Pleasure Grounds, Meltham
The grounds lie between Mill Bank Road and Acre Lane, following the route of Thick Hollins Dyke (which eventually becomes the Mag Brook), and were likely opened to the public in the summer of 1859.
Annals of the Church and Parish of Almondbury, Yorkshire (1882) by Charles Augustus Hulbert contains the following description:
The Grounds were laid out by Mr. Major, the celebrated Landscape Gardener, and are not only picturesque to the eye but beneficial to the health of those who resort to them ; and have now, in above twenty years growth, attained a degree of perfection and beauty to which their natural situation, though very near the Mills, has evidently conduced. Here the weary Mechanic and his family may recreate amidst the beauties of nature, and reflect that a principle of Divine love, far higher than nature, has spread this little Eden.
At the south-western end, the Pleasure Grounds bordered Brook's Meltham Mills Convalescent Home (opened 1871) and, at the north-eastern end, by Meltham Mills. This 1907 map shows the grounds shaded in green, with the centre of Meltham (Market Place) shown in red:
An article from 1894 describing a walk to Wilshaw, published in the Huddersfield Chronicle, contained the following description of the Pleasure Grounds:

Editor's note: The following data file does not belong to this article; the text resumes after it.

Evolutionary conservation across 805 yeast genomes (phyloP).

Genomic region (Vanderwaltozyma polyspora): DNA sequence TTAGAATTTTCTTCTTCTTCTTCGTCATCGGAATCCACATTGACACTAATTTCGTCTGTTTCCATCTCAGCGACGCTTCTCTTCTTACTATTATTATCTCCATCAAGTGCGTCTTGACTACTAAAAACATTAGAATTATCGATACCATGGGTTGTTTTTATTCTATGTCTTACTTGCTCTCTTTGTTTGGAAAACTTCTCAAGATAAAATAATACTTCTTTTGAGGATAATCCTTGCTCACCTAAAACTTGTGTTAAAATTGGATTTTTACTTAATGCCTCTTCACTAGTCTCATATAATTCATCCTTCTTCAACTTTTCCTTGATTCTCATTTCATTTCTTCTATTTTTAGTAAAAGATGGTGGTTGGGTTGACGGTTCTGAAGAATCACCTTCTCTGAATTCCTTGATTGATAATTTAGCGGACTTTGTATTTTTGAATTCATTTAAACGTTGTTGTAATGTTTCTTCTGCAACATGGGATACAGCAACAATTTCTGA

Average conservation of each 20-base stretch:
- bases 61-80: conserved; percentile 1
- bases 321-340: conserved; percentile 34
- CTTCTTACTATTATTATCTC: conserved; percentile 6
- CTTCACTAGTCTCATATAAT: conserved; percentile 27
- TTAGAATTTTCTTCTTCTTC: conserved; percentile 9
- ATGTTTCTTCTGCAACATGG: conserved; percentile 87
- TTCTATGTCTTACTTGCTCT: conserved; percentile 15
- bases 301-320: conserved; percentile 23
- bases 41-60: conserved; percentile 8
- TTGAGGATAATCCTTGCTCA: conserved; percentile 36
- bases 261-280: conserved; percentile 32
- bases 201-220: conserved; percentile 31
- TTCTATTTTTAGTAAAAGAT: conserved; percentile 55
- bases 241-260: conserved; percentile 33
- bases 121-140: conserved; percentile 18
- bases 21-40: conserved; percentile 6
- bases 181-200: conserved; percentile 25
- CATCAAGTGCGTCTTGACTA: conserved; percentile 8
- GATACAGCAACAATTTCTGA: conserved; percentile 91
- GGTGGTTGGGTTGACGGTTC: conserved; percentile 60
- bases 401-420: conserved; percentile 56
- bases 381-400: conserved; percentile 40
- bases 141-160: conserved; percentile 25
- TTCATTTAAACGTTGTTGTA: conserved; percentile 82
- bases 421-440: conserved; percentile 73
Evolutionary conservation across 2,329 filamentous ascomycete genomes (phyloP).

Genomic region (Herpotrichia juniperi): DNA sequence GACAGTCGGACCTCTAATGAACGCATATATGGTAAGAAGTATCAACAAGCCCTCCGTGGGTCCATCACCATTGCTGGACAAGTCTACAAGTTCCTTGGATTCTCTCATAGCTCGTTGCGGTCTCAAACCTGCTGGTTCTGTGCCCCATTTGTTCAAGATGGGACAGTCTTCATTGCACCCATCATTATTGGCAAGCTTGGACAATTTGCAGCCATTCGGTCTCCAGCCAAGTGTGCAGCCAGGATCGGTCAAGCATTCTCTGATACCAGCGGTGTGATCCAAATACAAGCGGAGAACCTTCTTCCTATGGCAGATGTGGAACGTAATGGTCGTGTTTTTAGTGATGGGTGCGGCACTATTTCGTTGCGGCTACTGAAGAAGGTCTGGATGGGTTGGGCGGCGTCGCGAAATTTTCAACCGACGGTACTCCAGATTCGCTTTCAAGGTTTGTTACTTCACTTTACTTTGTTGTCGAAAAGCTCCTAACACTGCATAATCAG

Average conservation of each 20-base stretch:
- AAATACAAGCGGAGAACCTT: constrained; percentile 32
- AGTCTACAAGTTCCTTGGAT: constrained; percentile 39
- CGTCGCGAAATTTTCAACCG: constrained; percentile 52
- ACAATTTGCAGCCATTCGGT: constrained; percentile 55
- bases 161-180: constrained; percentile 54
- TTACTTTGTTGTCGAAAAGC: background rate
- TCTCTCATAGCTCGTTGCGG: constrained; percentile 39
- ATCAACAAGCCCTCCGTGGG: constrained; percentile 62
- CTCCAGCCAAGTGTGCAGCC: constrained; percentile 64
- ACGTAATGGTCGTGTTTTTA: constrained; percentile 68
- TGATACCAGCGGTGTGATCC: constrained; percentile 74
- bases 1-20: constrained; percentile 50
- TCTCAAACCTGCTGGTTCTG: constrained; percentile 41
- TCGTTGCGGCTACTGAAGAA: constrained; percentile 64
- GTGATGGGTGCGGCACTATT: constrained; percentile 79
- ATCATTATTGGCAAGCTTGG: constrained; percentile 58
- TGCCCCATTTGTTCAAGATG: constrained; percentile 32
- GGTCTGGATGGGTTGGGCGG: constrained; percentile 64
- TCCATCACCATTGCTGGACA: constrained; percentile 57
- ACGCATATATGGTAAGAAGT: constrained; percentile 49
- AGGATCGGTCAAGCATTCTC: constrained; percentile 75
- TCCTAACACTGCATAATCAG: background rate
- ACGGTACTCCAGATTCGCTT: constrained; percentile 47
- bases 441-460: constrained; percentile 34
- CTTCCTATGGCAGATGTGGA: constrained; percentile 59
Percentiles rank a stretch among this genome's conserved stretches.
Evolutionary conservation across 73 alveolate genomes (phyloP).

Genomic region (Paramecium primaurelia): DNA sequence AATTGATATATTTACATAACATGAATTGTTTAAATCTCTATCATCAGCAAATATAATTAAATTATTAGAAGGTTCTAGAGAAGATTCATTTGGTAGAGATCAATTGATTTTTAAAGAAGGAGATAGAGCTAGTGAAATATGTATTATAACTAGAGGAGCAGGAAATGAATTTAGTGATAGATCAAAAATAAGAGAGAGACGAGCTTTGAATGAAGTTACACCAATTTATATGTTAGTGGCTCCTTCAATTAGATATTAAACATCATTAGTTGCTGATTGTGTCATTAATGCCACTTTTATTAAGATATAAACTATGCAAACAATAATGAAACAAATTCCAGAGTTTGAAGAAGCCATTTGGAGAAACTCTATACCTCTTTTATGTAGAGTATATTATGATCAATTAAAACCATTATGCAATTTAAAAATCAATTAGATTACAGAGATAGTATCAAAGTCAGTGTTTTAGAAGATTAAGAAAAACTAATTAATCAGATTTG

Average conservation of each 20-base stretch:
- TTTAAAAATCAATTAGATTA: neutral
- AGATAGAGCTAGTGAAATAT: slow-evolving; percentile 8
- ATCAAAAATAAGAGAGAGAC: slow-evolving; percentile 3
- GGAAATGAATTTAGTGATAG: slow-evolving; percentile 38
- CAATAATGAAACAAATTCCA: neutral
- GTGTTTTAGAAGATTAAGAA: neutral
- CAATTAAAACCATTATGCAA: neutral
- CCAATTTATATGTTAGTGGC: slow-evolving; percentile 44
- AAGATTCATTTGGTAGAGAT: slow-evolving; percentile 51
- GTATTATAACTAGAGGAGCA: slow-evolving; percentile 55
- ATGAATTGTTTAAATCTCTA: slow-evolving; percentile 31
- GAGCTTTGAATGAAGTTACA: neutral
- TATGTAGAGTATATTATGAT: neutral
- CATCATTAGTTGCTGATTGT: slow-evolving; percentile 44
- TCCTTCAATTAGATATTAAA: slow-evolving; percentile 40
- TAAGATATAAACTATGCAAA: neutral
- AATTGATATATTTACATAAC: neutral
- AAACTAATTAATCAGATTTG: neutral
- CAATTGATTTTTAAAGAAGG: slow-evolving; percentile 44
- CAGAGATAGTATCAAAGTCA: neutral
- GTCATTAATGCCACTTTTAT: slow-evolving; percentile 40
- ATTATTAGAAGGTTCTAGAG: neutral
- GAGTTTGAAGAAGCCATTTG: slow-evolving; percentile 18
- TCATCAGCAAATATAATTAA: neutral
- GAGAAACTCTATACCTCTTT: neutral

These, too, must be seen to be fully valued. There is a charm about the trees just now that is entrancing. The Mag stream, so clear, so sweet, is laughing as it rolls past rocky obstructions and gambols over the weir. When you think of what it will be before it embraces the Colne you shudder, but feel some relief in the reflection that it, at any rate, has a pure birth, and that were it not for the bubbling springs that remind the Holme and Colne of their virginity the hope of their recovery would be gone.
It seems likely that the grounds were not permanently open to the public as, in May 1872, the Chronicle announced that the "Meltham Mills Pleasure Grounds will [now] be open to the public on Sundays".
The grounds became a popular destination for church groups during the annual Whitsuntide festivities and it hosted occasional concerts by the Meltham Mills Band.
In August 1883, 39-year-old Sarah Ann Haigh committed suicide by drowning herself in the mill pond located in the grounds. In April the following year, Tom Stead of Slaithwaite, who was a patient of the Convalescent Home, committed suicide by cutting his throat and was found by three boys walking to Sunday School through the grounds.
The grounds remained private property until they were eventually donated to Meltham Urban Council in May 1944 by United Thread Mills (who had taken over Jonas Brook and Brothers in 1890).
Notes and References
- See Huddersfield Chronicle (20/Aug/1859) for an account of Charles Brook leading a group of 123 scholars from Millmoor Academy "through his beautiful new park and pleasure grounds".
- "Huddersfield" in Leeds Times (01/Sep/1883) and "Meltham" in Huddersfield Chronicle (01/Sep/1883).